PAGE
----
A missile disappears in Iran, but the CIA has other problems: the heir to an Emirate gives an oil contract to China, cutting out a US company that promptly fires its immigrant workers and merges with a small firm that has landed a Kazakhstani oil contract. The Department of Justice suspects bribery, and the oil company’s law firm finds a scapegoat. The CIA also needs one when its plot to kill the Emir-apparent fails. Agent Bob Barnes, the fall guy, sorts out the double cross. An American economist parlays the death of his son into a contract to advise the sheik the CIA wants dead. The jobless Pakistanis join a fundamentalist group. All roads start and end in the oil fields. —IMDb
Stephen Gaghan (born May 6, 1965) is an American screenwriter and director. He is noted for writing the screenplay for Steven Soderbergh’s film Traffic, based on a Channel 4 series, for which he won the Academy Award, as well as Syriana which he wrote and directed.
Childhood and education
Born in Louisville, Kentucky, the son of the former Elizabeth Jane Whorton and her first husband, Stephen Gaghan (d. 1980), and a stepson of Tom Haag, Gaghan attended Kentucky Country Day School, a college preparatory school in Louisville. He was an All-State soccer player where he held the assist record at the school for nearly three decades. He is a grandson of Jerry Gaghan, a newspaper columnist and drama critic for Variety and the Philadelphia Daily News, whose career inspired Gaghan’s own professional pursuits. As he wrote in a 2001 article in Newsweek, "I also wanted to be a writer, like my grandfather, who carried a card in his wallet that read, “If you find me, call my son [my father… read more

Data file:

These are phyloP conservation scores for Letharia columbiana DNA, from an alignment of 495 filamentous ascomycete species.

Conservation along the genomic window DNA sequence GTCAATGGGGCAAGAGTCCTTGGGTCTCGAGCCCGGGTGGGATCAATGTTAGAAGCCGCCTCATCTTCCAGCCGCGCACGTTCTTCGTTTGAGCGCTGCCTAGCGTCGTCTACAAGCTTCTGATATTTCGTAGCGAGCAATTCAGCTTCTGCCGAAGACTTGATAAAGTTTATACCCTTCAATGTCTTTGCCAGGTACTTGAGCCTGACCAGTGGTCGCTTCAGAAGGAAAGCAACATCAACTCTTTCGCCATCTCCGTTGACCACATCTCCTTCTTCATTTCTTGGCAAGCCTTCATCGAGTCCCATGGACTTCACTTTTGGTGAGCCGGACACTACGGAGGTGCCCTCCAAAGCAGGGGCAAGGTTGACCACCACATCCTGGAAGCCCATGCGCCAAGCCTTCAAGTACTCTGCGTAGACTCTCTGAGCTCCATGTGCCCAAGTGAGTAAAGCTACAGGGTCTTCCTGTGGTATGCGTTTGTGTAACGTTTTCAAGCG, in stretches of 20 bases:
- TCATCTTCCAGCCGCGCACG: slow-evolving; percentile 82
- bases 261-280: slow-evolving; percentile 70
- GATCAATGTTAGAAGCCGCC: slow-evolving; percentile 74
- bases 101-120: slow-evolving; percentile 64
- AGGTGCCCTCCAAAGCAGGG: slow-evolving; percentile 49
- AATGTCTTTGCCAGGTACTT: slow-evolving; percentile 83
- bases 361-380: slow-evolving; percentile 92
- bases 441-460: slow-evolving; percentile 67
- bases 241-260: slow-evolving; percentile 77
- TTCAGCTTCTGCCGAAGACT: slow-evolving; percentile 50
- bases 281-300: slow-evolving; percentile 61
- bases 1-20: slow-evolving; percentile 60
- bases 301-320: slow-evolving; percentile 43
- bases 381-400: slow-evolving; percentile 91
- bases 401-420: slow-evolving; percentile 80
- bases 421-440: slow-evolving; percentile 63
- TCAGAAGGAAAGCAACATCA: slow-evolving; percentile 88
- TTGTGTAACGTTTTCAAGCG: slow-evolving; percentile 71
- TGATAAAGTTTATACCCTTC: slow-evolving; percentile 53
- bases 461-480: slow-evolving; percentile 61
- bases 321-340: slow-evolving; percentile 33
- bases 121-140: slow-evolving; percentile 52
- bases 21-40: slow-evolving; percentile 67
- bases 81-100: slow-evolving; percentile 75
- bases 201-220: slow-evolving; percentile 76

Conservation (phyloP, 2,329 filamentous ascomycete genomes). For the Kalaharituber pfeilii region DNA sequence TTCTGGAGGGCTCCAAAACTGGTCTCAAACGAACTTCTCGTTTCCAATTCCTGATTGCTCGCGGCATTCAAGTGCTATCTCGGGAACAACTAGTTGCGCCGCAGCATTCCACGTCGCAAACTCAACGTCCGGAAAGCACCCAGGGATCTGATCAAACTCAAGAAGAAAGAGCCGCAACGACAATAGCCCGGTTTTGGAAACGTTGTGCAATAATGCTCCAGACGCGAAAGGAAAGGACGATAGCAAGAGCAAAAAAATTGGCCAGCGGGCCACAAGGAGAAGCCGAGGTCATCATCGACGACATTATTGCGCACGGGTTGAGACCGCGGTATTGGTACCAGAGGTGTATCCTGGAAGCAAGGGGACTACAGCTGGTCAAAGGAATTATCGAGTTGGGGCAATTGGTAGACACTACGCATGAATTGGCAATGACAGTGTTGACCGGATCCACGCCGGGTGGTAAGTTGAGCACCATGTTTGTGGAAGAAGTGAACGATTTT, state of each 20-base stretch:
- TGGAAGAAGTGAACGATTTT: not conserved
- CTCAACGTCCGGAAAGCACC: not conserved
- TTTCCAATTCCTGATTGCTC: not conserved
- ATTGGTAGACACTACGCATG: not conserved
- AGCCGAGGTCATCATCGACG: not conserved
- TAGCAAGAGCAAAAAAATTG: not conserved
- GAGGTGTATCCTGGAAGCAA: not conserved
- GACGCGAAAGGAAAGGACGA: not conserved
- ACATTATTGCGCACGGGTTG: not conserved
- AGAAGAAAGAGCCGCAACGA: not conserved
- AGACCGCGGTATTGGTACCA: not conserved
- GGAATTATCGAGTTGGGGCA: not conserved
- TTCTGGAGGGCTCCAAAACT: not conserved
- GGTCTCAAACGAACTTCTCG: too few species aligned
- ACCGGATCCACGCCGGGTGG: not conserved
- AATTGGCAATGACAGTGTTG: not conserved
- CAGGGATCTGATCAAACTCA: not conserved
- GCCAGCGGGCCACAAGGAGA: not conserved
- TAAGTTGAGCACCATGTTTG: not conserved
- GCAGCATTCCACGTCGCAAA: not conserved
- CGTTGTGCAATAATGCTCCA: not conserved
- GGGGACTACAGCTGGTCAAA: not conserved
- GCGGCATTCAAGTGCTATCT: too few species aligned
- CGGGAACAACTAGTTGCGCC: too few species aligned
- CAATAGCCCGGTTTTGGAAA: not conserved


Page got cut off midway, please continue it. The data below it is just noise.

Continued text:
Feeling lost watching "Syriana?" No more lost than its characters, I'd imagine, which is intentional. A labyrinth, lavish, thoughtful poem about corporate greed, hidden motivations and utter helplessness at the complications of one of our greatest modern issues. "Corruption is why we win."
Syriana is an astonishingly well made political thriller that basically ignores any preconceive notion of what action and climax means and how it unfolds on american cinema in favor of facts, data and yes, a very very complicated web of intrigue, misinformation, relationships and a familiar sense of doom thanks to its topicality and an elegant, uncompromising style. Everything is great.